Title: Fortinet FortiClient Windows privilege escalation at logon
CVE ID: CVE-2017-7344
Intrinsec ID: ISEC-V2017-01
Risk level: high
Exploitable: Locally, or remotely if the logon screen is exposed (e.g. through RDP without NLA required). Requires non-default configuration on the client (“Enable VPN before logon”). Requires an invalid certificate on the VPN endpoint side, or a MITM attacker presenting an invalid certificate (e.g. stolen laptop scenario).
Impact: Privilege escalation: from anonymous to SYSTEM, and Windows lock screen bypass
This vulnerability affects the Fortinet FortiClient program. FortiClient is a client program used to connect to SSL/IPsec VPN endpoints.
A setting, disabled by default, enables FortiClient on the logon screen to allow users to connect to a VPN profile before logon. An attacker, with physical, or remote (e.g. through TSE, VNC…), access to a machine with FortiClient and this feature enabled, can obtain SYSTEM level privileges from the lock screen. No account or prior knowledge is required.
The vulnerability lies in the confirmation dialog shown when the server certificate is not valid (e.g. default auto-signed certificate, or Man-In-The-Middle with SSL/TLS interception situation).
- FortiClient Windows 5.6.0
- FortiClient Windows 5.4.3 and earlier
Upgrade to FortiClient Windows 5.4.4 or 5.6.1.
However, we tested the latest version and we discovered some bypasses of the fix under certain circumstances. We have shared our findings with Fortinet who is working on a more complete fix. We do not intend to share more details until this issue is fixed.
Enabling the “Do not warn invalid server certificate” option would prevent this issue but it is strongly discouraged since it allows silent Man-in-the-Middle attacks.
Deploying a valid certificate on the VPN endpoint mitigates the issue in standard situations, however when an attacker is in a MITM situation they will present an invalid certificate to the FortiClient, regardless of the legitimate server certificate. This is not sufficient to resolve the issue.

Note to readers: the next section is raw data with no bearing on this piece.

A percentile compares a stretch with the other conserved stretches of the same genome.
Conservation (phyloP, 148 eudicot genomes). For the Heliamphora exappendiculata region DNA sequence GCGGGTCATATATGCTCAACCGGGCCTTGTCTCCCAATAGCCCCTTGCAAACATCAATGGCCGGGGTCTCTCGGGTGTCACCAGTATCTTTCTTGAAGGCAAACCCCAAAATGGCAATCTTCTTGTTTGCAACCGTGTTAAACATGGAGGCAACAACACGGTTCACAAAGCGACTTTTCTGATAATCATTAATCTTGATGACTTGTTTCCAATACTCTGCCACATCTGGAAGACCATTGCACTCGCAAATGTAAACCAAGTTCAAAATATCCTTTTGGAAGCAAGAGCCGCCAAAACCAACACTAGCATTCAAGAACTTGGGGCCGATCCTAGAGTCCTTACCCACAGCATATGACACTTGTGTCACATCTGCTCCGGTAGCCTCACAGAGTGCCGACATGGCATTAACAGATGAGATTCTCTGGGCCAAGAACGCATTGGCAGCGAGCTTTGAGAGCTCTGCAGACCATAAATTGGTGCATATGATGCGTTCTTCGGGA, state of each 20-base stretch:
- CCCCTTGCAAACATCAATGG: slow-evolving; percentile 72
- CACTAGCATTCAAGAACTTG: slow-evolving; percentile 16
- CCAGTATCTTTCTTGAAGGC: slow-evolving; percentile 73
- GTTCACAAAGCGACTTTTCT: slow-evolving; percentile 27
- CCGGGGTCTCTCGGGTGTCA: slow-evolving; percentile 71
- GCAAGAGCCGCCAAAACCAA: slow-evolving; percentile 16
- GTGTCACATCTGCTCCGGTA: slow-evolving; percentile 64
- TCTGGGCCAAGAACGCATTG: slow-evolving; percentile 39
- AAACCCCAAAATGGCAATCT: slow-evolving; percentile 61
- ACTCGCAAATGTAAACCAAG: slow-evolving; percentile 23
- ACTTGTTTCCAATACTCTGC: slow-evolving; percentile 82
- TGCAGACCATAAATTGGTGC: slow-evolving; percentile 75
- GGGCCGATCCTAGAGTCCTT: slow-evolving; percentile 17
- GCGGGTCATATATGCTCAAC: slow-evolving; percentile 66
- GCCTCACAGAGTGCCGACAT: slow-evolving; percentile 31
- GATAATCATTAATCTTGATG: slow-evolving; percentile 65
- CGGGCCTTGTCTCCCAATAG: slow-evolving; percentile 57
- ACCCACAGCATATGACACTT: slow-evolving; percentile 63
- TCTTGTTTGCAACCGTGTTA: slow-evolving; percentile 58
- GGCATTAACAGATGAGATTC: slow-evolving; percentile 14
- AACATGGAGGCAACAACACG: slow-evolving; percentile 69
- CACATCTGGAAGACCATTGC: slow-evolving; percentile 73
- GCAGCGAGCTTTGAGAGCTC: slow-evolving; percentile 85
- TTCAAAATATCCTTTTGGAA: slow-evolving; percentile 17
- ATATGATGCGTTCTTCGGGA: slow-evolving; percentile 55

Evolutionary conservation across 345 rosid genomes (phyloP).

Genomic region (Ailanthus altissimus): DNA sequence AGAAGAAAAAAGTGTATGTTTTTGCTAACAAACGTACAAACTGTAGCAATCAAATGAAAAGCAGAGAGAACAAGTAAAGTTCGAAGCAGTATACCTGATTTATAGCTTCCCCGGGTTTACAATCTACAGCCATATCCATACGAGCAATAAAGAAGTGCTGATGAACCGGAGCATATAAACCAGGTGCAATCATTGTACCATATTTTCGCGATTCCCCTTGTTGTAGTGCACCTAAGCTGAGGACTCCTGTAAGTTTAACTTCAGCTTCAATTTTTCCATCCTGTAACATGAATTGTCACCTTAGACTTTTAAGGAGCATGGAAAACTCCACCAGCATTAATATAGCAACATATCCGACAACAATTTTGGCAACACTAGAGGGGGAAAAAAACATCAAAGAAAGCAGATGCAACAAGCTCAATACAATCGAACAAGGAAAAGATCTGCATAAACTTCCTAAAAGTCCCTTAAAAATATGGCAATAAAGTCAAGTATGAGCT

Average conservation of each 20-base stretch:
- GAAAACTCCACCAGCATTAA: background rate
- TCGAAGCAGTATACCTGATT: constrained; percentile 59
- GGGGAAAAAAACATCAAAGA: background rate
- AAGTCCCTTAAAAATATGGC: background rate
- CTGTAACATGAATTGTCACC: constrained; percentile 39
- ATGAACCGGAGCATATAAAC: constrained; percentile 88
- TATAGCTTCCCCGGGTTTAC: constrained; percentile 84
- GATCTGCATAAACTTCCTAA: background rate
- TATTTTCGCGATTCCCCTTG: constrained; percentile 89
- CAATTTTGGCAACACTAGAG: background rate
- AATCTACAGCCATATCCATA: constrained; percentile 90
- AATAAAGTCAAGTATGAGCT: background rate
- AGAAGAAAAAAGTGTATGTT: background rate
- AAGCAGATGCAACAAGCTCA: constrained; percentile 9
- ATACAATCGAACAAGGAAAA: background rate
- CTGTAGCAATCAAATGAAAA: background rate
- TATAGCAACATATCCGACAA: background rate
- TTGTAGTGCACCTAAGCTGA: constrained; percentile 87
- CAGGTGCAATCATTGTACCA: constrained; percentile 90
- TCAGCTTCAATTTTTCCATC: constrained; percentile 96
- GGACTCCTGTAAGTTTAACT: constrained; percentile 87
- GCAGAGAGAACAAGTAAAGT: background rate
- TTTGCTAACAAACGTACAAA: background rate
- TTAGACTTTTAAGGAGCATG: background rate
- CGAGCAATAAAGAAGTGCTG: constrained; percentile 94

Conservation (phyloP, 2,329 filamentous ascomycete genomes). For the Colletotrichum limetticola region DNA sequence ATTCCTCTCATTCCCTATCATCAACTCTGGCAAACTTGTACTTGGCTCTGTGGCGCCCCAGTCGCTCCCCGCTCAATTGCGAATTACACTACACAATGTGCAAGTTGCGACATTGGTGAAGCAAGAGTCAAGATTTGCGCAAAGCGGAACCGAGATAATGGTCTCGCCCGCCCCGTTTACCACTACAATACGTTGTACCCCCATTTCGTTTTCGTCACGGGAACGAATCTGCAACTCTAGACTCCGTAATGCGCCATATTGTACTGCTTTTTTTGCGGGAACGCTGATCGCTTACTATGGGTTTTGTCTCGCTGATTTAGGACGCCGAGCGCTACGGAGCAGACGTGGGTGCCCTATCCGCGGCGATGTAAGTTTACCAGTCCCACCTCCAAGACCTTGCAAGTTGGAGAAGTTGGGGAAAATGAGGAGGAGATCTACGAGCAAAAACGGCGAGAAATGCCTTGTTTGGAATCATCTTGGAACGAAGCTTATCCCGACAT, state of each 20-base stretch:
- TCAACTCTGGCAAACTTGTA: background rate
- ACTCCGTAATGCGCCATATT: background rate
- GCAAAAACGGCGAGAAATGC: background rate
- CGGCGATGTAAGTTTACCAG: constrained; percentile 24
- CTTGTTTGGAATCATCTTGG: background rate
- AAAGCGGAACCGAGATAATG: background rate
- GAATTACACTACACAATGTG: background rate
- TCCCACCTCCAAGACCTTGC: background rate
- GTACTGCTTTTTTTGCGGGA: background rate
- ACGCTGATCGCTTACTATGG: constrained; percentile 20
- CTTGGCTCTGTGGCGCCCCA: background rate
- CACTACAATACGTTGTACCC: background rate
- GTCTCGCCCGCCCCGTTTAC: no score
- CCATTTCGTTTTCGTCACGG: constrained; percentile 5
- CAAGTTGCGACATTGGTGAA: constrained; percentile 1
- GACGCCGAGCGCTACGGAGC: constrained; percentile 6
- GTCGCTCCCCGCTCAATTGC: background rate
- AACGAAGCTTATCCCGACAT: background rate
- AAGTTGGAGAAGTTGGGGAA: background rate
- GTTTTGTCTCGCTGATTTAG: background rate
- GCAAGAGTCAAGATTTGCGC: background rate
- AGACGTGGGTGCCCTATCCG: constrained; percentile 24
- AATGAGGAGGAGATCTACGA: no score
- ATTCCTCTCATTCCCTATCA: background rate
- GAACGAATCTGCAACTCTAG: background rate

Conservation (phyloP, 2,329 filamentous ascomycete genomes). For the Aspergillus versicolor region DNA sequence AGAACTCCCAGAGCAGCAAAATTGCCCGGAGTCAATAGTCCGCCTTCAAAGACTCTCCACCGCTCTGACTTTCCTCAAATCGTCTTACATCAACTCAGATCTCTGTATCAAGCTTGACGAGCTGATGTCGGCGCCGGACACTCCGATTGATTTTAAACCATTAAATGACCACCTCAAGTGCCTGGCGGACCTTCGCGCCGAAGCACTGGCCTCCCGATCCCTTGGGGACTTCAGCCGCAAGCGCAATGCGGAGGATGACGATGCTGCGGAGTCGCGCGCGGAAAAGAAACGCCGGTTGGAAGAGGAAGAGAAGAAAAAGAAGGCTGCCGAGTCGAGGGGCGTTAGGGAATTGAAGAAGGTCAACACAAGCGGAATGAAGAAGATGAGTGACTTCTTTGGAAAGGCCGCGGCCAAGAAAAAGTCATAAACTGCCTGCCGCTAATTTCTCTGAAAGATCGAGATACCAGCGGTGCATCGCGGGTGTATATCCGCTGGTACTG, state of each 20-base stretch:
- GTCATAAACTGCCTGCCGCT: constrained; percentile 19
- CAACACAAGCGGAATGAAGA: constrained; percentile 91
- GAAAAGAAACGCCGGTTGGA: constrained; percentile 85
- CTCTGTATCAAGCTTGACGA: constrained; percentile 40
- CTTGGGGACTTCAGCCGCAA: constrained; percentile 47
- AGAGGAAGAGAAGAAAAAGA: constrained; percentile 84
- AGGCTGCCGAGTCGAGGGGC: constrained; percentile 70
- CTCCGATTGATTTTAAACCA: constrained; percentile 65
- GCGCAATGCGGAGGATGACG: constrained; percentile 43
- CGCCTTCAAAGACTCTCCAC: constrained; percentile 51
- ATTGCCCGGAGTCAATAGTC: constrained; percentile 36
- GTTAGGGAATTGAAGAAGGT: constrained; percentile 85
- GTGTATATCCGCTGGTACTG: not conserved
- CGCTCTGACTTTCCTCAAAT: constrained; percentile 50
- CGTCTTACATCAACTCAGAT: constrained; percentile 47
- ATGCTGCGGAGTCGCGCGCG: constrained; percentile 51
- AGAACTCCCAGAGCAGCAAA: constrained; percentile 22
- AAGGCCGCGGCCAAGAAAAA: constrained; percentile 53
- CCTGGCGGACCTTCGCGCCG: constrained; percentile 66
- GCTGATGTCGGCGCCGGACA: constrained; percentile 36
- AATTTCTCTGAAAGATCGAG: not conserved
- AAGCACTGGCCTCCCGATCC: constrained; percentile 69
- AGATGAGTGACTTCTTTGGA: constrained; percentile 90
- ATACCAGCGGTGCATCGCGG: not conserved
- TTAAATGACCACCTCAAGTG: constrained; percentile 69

Vulnerability discovered by Clément Notin / @cnotin.
Vulnerability disclosed in coordination with the CERT-Intrinsec.
Windows 7 Professional x64, English. FortiClient, vulnerable version:
Create VPN connection in FortiClient with a FortiGate endpoint (or try with any domain having an invalid certificate, such as expired.badssl.com):
Enable the “VPN before logon” setting in FortiClient:
Log off. The computer is now in a vulnerable state.
On the logon screen, select the VPN profile and type any password for the user. If the certificate is invalid (default certificate on a legitimate FortiGate, MITM attack, usage of the IP address of the endpoint instead of the hostname…), when connecting the confirmation dialog will appear, then click on “View certificate”:
Go to “Details” tab then click on “Copy to file”:
Click next until the screen with “Browse” button:
Browse to “C:\Windows\System32”, type a wildcard “*” in filename to show every files. Find cmd.exe, right click then click “Open”:
You get a shell with SYSTEM privileges:
The attacker can create a local administrator user account and use it to login:
Fortinet PSIRT Advisory: FG-IR-17-070
SecurityFocus: BID 102176
- 2017-02-27: Vulnerability discovery, advisory sent to Fortinet that acknowledges the reception.
- 2017-03-15: Intrinsec asks for status update
- 2017-05-04: Fortinet confirms the vulnerability, assigns CVE-2017-7344 and plans the fix for the future 5.6 version.
- 2017-06-08: ETA for fixed versions set in June
- 2017-07-05: Intrinsec asks for status update
- 2017-07-11: Intrinsec discovers that FortiClient 188.8.131.525, that was supposed to include the fix, is still vulnerable
- 2017-08-25: Fortinet clarifies the purpose of the fix and confirms that it is incomplete. New ETA is set to end of September for FortiClient 5.6.1.
- 2017-12-07: Intrinsec asks for status update
- 2017-12-11: Fortinet is finalizing the advisory and plans to publish it during the week
- 2017-12-13: Fortinet publishes the advisory
- 2017-12-13: Intrinsec advises against some proposed mitigations
- 2017-12-13: Fortinet updates the advisory
- 2017-12-18: Intrinsec finds bypasses of the published fix and shares the details with Fortinet
- 2017-12-21: Fortinet confirms the bypasses
- 2017-12-22: Intrinsec publishes its advisory with detailed explanations, with Fortinet’s approval
— Clément Notin